Euro 2016 National Anthems-Iceland
Posted on June 23, 2016
Today, in the last 16 of Euro 2016, I thought that I would take a look at the Icelandic national anthem because I rather enjoyed their commentator’s impartiality as his team broke away to secure victory in the last minute versus Austria last night.
Impartial: Iceland Commentator
What is quite striking about it, is that it mentions 1000 years and God quite a lot, which means, one must assume, that God is to thank for a thousand years of existence. God plays a big part in national anthems, which confirms what a big role he used to play in everyday life.
I wonder what role he will have in another 1000 years, if any at all?
Also, quite interestingly, there is no mention of uprisings, rebellion or stoic defence of a monarch, just, it appears, a thankful and celebratory tone.
This would suggest limited invasions or dictatorships but if you check your WWII history, we invaded it (we have invaded nearly everyone) without resistance in 1940 (for strategic purposes) and agreed compensation and favourable trade deals as part of the bargaining.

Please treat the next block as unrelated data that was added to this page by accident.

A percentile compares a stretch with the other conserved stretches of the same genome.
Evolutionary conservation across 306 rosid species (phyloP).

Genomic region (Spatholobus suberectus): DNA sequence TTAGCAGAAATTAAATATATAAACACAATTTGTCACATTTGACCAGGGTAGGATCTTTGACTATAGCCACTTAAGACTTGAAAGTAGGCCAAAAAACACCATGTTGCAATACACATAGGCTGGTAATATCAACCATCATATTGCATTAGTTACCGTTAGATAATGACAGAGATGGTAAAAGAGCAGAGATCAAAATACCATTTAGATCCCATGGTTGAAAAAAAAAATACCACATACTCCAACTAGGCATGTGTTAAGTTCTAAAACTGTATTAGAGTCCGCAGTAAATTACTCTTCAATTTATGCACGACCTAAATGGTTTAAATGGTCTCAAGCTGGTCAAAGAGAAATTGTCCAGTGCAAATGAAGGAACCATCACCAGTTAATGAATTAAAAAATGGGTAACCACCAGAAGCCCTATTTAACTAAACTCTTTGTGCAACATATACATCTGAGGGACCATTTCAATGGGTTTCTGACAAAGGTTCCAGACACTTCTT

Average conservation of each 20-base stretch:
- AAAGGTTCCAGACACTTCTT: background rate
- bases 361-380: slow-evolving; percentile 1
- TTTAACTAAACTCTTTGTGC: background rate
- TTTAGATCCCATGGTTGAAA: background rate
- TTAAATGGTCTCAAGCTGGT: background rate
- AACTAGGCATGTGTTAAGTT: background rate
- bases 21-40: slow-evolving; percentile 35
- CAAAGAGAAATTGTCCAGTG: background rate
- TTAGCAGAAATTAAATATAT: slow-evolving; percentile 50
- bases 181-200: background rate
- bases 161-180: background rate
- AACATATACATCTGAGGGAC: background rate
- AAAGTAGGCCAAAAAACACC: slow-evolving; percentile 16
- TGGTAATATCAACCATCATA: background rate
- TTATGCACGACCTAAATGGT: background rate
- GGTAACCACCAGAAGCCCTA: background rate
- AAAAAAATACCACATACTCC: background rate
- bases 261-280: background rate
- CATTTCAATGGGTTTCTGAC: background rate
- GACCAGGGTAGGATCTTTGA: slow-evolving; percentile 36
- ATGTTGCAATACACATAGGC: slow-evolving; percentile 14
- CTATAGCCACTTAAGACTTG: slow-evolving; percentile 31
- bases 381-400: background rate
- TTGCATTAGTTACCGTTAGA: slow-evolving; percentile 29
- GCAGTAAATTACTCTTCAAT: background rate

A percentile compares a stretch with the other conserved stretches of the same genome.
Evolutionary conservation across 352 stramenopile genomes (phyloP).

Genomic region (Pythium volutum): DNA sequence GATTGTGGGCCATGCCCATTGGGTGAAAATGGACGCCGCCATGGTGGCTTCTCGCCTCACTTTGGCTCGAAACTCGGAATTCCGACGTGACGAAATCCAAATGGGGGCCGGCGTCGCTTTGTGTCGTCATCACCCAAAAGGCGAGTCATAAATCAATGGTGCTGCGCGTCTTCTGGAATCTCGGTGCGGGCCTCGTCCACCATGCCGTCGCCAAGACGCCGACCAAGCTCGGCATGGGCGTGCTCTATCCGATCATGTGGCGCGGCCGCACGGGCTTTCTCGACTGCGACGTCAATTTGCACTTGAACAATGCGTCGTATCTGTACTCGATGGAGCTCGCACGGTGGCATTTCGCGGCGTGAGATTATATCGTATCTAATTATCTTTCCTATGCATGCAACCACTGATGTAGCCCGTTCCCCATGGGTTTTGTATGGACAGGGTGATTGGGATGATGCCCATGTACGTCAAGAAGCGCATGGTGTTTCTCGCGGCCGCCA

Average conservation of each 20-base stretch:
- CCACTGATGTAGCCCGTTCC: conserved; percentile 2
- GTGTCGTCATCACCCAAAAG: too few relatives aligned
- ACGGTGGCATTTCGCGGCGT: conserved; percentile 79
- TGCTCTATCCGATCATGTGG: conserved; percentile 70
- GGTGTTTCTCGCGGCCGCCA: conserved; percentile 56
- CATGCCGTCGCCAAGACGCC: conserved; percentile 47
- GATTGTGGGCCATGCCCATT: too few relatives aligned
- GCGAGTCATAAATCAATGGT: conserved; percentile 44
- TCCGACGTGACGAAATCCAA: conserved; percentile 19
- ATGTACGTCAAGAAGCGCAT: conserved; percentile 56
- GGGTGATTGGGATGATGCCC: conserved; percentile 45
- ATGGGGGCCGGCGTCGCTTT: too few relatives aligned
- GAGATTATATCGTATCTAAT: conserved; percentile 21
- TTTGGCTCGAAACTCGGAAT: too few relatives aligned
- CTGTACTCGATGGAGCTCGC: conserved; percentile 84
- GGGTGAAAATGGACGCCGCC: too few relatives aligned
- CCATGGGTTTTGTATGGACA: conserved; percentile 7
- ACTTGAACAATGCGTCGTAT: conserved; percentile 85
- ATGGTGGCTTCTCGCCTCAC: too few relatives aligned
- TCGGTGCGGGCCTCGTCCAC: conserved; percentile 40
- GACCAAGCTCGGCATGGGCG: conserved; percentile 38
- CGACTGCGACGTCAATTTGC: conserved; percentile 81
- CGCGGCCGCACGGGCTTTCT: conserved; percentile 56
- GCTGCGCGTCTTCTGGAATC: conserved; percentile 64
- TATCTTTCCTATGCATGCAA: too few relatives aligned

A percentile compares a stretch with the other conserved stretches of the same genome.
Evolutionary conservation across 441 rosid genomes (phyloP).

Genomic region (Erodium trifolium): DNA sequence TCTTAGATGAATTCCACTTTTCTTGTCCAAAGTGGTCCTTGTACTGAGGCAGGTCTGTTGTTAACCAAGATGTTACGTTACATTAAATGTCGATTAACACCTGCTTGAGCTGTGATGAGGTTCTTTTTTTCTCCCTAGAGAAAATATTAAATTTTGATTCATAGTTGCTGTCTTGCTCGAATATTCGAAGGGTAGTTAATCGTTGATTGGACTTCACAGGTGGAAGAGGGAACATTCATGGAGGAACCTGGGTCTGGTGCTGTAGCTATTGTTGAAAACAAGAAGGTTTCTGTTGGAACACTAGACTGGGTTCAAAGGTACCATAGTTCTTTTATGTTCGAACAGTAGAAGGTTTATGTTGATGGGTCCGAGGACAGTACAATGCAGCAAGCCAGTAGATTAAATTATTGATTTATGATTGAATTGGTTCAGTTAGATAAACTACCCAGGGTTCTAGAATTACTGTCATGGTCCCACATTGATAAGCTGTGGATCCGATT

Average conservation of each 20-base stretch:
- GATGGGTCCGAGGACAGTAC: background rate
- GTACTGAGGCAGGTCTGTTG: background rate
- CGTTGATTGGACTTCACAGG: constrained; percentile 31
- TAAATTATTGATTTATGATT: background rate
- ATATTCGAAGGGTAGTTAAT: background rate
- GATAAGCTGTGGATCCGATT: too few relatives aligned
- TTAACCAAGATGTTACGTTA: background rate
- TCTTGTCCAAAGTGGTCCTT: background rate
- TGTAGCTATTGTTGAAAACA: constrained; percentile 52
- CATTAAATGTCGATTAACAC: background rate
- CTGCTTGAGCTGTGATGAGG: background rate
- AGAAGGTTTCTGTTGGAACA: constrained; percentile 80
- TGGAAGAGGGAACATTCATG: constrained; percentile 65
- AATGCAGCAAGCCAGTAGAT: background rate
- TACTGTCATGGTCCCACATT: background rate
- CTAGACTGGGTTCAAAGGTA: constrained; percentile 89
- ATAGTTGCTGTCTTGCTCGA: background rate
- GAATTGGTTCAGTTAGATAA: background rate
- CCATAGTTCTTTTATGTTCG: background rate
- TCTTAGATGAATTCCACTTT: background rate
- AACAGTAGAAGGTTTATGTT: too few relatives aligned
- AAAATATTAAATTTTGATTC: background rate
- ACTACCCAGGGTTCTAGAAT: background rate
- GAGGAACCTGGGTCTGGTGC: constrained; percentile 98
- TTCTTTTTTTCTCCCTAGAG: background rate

In Iceland, nationwide celebrations were held throughout 1874 to mark the 1000th anniversary of the first Norse settlement of the island and to celebrate the occasion, the Bishop of Iceland decreed that church services on August 2 of that year were to be held based on the anniversary, and the text to be presented was Psalm 90.
The Rev. Matthías Jochumsson then decided to write a poem based on the Biblical text and the millennial anniversary. While abroad visiting, Scotland, he met up with Sveinbjörn Sveinbjörnsson, whom he asked to compose music for his poem. Sveinbjorn who it is reasonably safe to assume, was also Icelandic, but taking in some rays in Kirkcaldy (Scotland’s Riviera) agreed, and the rest they say, is history.
It soon became popular but it was not considered a national anthem as Icelandic independence from Denmark was still over 40 years away and Icelanders usually sung “Eldgamla Ísafold” by Bjarni Thorarensen as a national anthem.
However, that song had anti-Danish lyrics and was set to the tune of the British national anthem (No, never!) therefore “Ó, Guð vors lands” (O, God of Our Land) was played as the national anthem when sovereignty was proclaimed in 1918.
Ok everyone, sing along…